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What are the most difficult things about working remotely?

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In my experience, there aren't that many downsides to working remotely. Yes, it gets lonely sometimes, and yes it may sometimes be frustrating for you to organise yourself, but you're free. At least more free than the your office-bound relatives.

I've been remotely for the most part, since 2015, with exceptional cases when there was no other way and the project was too interesting to let slide.

I've experienced many of the states of being a remote worker but there are two things in particular that I find difficult.

The lack of peers

The lack of peer interaction is one of the most pressing issues. Now, I’m a web developer but I’m sure this applies to many professions in the knowledge work spectrum. You might say that you interact online, but most of the times you’re a lone wolf. Indeed, this comes with its benefits, but as humans and as professionals, we need that feeling of proximity and of kindredness that only physical presence can offer.

To cope with this I frequently work from coffee shops and attend various community events. This also exposes you to people from various fields and who have no interest in just being nice with you for the sake of it.

They have no office politics to navigate.

Getting organized

This is the biggest one.

The fact that you need to look at the work that lies ahead of you and plan it throughout the day, then also execute on that plan, could bring even the hardest of us to tears.

I have days where I just stare at my notebook, waiting for it to fill itself. I use a physical notebook to get organised, so that I can also switch the context I’m in, and get out of my head and out of my laptop.

One of the best choices I made, back in 2012, was to write everything on paper. This led to me amassing a small fortune in filled notebooks. Every idea, every thought I deemed important in the past 7 years was written in one of the notebooks in the stack below.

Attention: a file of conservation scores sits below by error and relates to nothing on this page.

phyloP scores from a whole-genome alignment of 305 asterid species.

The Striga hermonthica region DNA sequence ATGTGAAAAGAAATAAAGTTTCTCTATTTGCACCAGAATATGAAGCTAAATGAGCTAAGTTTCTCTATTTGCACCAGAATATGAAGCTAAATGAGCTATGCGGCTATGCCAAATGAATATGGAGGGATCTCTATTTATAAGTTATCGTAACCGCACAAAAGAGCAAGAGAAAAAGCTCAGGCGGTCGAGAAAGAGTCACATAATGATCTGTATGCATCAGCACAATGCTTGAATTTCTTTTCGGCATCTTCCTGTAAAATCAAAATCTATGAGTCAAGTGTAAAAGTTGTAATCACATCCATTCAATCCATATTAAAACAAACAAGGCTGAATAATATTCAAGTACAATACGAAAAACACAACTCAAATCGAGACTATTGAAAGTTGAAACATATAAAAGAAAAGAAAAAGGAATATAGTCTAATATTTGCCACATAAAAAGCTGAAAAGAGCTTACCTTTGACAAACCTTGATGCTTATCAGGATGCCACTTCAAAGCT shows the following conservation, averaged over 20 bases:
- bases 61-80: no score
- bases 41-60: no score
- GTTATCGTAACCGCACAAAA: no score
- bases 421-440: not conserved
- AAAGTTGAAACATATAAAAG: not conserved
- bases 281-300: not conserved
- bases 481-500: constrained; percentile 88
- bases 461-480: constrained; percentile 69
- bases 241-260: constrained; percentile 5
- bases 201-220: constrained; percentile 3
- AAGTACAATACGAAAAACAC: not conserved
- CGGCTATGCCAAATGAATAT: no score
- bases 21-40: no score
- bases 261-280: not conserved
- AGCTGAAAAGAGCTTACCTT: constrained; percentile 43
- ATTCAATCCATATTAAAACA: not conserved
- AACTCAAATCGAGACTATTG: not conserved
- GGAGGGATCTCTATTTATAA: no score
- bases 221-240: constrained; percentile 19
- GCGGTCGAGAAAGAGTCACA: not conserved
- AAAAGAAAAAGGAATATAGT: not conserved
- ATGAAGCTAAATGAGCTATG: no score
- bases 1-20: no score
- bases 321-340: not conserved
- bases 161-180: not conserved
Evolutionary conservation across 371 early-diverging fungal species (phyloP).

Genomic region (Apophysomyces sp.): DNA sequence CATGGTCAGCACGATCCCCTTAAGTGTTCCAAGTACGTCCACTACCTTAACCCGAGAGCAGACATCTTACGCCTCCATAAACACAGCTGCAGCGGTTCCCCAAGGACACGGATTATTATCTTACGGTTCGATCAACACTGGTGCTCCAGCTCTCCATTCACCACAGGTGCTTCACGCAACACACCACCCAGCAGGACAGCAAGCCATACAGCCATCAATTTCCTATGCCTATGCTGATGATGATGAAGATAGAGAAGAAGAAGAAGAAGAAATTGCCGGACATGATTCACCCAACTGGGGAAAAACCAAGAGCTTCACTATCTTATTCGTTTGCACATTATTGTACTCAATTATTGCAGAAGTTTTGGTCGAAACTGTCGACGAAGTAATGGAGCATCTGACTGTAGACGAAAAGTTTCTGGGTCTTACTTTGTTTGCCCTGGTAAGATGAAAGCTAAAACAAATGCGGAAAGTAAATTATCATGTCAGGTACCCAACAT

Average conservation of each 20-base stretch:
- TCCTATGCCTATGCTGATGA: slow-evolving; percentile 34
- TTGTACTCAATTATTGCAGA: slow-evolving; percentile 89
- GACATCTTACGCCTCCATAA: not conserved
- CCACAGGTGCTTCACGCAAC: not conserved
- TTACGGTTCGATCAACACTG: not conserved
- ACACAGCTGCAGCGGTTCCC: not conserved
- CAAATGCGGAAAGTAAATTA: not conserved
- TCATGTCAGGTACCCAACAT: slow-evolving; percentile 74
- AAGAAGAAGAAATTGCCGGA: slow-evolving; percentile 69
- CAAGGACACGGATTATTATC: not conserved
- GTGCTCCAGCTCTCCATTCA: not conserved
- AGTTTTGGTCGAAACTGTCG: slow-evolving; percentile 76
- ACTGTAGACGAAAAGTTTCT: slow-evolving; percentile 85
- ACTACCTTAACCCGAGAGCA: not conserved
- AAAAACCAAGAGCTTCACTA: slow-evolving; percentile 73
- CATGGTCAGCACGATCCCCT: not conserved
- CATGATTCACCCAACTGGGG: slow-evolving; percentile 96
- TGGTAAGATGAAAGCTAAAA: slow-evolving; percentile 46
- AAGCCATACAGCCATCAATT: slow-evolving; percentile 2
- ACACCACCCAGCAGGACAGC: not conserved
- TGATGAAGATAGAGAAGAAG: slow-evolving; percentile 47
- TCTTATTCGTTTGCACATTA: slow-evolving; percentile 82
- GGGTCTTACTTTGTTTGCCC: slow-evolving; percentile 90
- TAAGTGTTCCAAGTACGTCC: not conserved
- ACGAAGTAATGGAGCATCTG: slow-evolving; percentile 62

Notebooks stack

Now, when I catch myself staring at the notebook not knowing what to do, I don't fight it. I just roll with it and start doodling. I simply put my pen on the paper, look around and start by drawing a line, until I get in the mood to write something useful.

Then I revert to my Bullet Journal (rapid logging) + Pomodoro setup and start cranking at it. I only set around 5–6 items I’d like to do in a day and try to stick to that list.

Whenever I'm in the mood, I also do time blocking. Time blocking is a great habit/technique but I just can’t seem to convince myself to do it enough. Maybe I should try harder 😅.

The less difficult things

Difficulties for remote workers don't begin and end with what I outlined above. If they would, where would the struggle be? How could we sing hymns to the remote heroes?

A set of notable mentions comes below.


Due to the lack of body language, communication is more difficult online. We're wired to infer a message from the tone of voice, the body language and other cues that tell us whether someone is happy, sad, satisfied or discontent about something.

This makes project management tools, email, texting, realtime chat and even voice chat a bit inefficient, compared to in-person communication.

But there are, of course, solutions to improve communication. The first one that comes to mind is video calling.

Video calls can bring back the visual and auditory cues we need in order to make ourselves understood and understand the other person.


Someone once said to me: "There's nothing like a good in-person meeting with a whiteboard and some markers".

They were right. This type of "working together" is the best in class. Fortunately, there are tons of solutions out there, that when combined can yield similar results to in-person collaboration.

You can combine voice calling via Skype, Slack, GoToMeeting or Zoom with a whiteboard app or a remote-desktop session to get the same results.